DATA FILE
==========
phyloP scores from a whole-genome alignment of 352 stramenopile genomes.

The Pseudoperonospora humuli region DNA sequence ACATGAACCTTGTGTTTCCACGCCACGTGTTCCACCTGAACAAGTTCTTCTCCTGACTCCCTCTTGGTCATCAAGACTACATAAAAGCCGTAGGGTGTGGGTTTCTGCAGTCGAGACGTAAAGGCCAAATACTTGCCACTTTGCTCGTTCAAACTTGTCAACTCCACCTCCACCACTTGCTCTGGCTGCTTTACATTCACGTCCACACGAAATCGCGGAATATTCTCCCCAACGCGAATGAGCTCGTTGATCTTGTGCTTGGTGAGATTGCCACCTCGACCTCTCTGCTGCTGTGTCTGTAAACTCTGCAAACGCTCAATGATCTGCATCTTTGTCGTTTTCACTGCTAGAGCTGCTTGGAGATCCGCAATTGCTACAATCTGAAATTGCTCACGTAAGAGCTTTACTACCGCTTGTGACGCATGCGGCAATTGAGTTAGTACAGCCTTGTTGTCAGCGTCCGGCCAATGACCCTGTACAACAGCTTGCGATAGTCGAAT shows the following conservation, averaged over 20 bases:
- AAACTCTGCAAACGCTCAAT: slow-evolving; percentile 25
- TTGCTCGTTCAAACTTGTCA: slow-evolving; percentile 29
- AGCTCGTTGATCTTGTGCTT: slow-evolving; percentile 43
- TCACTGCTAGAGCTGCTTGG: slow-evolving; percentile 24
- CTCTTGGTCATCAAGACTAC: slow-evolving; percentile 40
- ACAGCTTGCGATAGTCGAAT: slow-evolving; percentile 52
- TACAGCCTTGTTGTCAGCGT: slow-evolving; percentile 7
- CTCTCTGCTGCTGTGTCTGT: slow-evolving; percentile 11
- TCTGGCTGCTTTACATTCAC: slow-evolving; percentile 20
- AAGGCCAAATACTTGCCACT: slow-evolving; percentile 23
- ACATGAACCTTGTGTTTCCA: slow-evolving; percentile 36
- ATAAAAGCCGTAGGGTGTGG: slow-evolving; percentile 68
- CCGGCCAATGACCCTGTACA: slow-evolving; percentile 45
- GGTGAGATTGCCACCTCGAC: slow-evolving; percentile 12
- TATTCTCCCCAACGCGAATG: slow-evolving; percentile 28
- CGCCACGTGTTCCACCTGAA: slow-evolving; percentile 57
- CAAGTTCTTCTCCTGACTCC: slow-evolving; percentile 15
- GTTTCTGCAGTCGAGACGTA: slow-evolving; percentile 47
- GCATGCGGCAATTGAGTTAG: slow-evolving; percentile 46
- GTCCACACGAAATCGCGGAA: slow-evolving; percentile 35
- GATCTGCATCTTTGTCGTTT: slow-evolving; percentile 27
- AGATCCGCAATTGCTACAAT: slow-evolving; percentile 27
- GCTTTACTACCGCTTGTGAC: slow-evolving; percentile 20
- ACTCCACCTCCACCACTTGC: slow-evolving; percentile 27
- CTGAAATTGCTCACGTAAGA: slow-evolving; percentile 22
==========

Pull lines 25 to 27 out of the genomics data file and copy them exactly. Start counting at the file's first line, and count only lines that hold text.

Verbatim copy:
- GCTTTACTACCGCTTGTGAC: slow-evolving; percentile 20
- ACTCCACCTCCACCACTTGC: slow-evolving; percentile 27
- CTGAAATTGCTCACGTAAGA: slow-evolving; percentile 22